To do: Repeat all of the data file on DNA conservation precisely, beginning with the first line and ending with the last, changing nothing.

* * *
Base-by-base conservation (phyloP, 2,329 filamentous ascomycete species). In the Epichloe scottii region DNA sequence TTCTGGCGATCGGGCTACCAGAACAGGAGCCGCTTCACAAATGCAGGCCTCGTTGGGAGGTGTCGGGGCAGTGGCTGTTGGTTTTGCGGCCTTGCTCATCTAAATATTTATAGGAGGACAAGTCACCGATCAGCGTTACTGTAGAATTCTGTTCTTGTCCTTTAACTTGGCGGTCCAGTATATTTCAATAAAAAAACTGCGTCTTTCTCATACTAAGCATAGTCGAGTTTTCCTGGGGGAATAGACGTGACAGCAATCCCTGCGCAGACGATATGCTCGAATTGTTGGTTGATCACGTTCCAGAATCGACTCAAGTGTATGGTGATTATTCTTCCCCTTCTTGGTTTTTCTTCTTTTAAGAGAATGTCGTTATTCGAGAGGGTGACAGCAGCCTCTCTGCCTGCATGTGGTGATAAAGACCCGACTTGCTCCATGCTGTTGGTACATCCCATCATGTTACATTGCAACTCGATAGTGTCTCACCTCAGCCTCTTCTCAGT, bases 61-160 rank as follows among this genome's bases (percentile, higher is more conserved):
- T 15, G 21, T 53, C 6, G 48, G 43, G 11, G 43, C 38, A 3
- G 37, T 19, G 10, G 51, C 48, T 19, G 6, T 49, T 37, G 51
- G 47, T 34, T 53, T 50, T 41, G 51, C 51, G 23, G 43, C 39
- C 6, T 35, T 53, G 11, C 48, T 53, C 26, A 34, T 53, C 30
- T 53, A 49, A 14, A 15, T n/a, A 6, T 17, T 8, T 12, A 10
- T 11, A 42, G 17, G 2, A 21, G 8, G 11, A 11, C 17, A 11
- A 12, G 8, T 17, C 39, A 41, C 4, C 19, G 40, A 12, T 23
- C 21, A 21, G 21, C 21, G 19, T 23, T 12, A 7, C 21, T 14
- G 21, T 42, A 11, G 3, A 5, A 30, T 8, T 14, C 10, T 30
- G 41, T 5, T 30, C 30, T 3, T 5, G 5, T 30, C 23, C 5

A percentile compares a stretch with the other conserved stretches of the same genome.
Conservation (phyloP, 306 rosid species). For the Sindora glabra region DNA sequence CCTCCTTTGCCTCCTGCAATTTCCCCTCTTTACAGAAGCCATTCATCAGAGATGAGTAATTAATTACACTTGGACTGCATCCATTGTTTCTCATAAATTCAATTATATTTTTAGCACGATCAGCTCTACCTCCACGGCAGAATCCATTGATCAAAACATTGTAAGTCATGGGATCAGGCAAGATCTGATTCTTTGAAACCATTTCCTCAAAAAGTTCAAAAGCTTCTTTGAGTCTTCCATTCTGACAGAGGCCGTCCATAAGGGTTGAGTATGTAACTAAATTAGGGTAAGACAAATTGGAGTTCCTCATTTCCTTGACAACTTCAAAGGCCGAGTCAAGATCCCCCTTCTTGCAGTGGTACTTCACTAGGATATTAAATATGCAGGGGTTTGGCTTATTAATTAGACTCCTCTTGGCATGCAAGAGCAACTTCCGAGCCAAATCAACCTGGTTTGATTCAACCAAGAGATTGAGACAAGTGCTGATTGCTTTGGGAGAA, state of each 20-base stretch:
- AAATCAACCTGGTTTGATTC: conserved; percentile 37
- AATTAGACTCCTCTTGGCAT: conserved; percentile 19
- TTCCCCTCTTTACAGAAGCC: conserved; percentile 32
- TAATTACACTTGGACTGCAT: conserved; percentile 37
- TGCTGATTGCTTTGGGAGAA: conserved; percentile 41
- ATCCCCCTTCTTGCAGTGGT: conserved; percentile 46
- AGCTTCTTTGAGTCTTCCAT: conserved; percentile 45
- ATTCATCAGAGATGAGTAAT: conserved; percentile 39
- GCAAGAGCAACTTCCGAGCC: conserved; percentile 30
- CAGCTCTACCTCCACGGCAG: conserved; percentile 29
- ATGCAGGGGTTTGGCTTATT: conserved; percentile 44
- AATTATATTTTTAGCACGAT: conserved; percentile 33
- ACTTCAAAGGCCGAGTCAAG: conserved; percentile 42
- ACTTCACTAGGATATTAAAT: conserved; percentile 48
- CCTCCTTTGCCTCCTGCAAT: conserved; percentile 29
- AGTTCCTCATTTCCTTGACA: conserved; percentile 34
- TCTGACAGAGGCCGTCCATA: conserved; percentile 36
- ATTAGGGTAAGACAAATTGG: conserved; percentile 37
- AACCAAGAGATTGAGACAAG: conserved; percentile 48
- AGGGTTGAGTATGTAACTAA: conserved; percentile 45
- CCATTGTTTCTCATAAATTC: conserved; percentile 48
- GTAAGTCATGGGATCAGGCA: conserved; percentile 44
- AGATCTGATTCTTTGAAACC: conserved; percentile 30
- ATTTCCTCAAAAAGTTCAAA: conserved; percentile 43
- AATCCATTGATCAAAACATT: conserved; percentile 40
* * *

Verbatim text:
Base-by-base conservation (phyloP, 2,329 filamentous ascomycete species). In the Epichloe scottii region DNA sequence TTCTGGCGATCGGGCTACCAGAACAGGAGCCGCTTCACAAATGCAGGCCTCGTTGGGAGGTGTCGGGGCAGTGGCTGTTGGTTTTGCGGCCTTGCTCATCTAAATATTTATAGGAGGACAAGTCACCGATCAGCGTTACTGTAGAATTCTGTTCTTGTCCTTTAACTTGGCGGTCCAGTATATTTCAATAAAAAAACTGCGTCTTTCTCATACTAAGCATAGTCGAGTTTTCCTGGGGGAATAGACGTGACAGCAATCCCTGCGCAGACGATATGCTCGAATTGTTGGTTGATCACGTTCCAGAATCGACTCAAGTGTATGGTGATTATTCTTCCCCTTCTTGGTTTTTCTTCTTTTAAGAGAATGTCGTTATTCGAGAGGGTGACAGCAGCCTCTCTGCCTGCATGTGGTGATAAAGACCCGACTTGCTCCATGCTGTTGGTACATCCCATCATGTTACATTGCAACTCGATAGTGTCTCACCTCAGCCTCTTCTCAGT, bases 61-160 rank as follows among this genome's bases (percentile, higher is more conserved):
- T 15, G 21, T 53, C 6, G 48, G 43, G 11, G 43, C 38, A 3
- G 37, T 19, G 10, G 51, C 48, T 19, G 6, T 49, T 37, G 51
- G 47, T 34, T 53, T 50, T 41, G 51, C 51, G 23, G 43, C 39
- C 6, T 35, T 53, G 11, C 48, T 53, C 26, A 34, T 53, C 30
- T 53, A 49, A 14, A 15, T n/a, A 6, T 17, T 8, T 12, A 10
- T 11, A 42, G 17, G 2, A 21, G 8, G 11, A 11, C 17, A 11
- A 12, G 8, T 17, C 39, A 41, C 4, C 19, G 40, A 12, T 23
- C 21, A 21, G 21, C 21, G 19, T 23, T 12, A 7, C 21, T 14
- G 21, T 42, A 11, G 3, A 5, A 30, T 8, T 14, C 10, T 30
- G 41, T 5, T 30, C 30, T 3, T 5, G 5, T 30, C 23, C 5

A percentile compares a stretch with the other conserved stretches of the same genome.
Conservation (phyloP, 306 rosid species). For the Sindora glabra region DNA sequence CCTCCTTTGCCTCCTGCAATTTCCCCTCTTTACAGAAGCCATTCATCAGAGATGAGTAATTAATTACACTTGGACTGCATCCATTGTTTCTCATAAATTCAATTATATTTTTAGCACGATCAGCTCTACCTCCACGGCAGAATCCATTGATCAAAACATTGTAAGTCATGGGATCAGGCAAGATCTGATTCTTTGAAACCATTTCCTCAAAAAGTTCAAAAGCTTCTTTGAGTCTTCCATTCTGACAGAGGCCGTCCATAAGGGTTGAGTATGTAACTAAATTAGGGTAAGACAAATTGGAGTTCCTCATTTCCTTGACAACTTCAAAGGCCGAGTCAAGATCCCCCTTCTTGCAGTGGTACTTCACTAGGATATTAAATATGCAGGGGTTTGGCTTATTAATTAGACTCCTCTTGGCATGCAAGAGCAACTTCCGAGCCAAATCAACCTGGTTTGATTCAACCAAGAGATTGAGACAAGTGCTGATTGCTTTGGGAGAA, state of each 20-base stretch:
- AAATCAACCTGGTTTGATTC: conserved; percentile 37
- AATTAGACTCCTCTTGGCAT: conserved; percentile 19
- TTCCCCTCTTTACAGAAGCC: conserved; percentile 32
- TAATTACACTTGGACTGCAT: conserved; percentile 37
- TGCTGATTGCTTTGGGAGAA: conserved; percentile 41
- ATCCCCCTTCTTGCAGTGGT: conserved; percentile 46
- AGCTTCTTTGAGTCTTCCAT: conserved; percentile 45
- ATTCATCAGAGATGAGTAAT: conserved; percentile 39
- GCAAGAGCAACTTCCGAGCC: conserved; percentile 30
- CAGCTCTACCTCCACGGCAG: conserved; percentile 29
- ATGCAGGGGTTTGGCTTATT: conserved; percentile 44
- AATTATATTTTTAGCACGAT: conserved; percentile 33
- ACTTCAAAGGCCGAGTCAAG: conserved; percentile 42
- ACTTCACTAGGATATTAAAT: conserved; percentile 48
- CCTCCTTTGCCTCCTGCAAT: conserved; percentile 29
- AGTTCCTCATTTCCTTGACA: conserved; percentile 34
- TCTGACAGAGGCCGTCCATA: conserved; percentile 36
- ATTAGGGTAAGACAAATTGG: conserved; percentile 37
- AACCAAGAGATTGAGACAAG: conserved; percentile 48
- AGGGTTGAGTATGTAACTAA: conserved; percentile 45
- CCATTGTTTCTCATAAATTC: conserved; percentile 48
- GTAAGTCATGGGATCAGGCA: conserved; percentile 44
- AGATCTGATTCTTTGAAACC: conserved; percentile 30
- ATTTCCTCAAAAAGTTCAAA: conserved; percentile 43
- AATCCATTGATCAAAACATT: conserved; percentile 40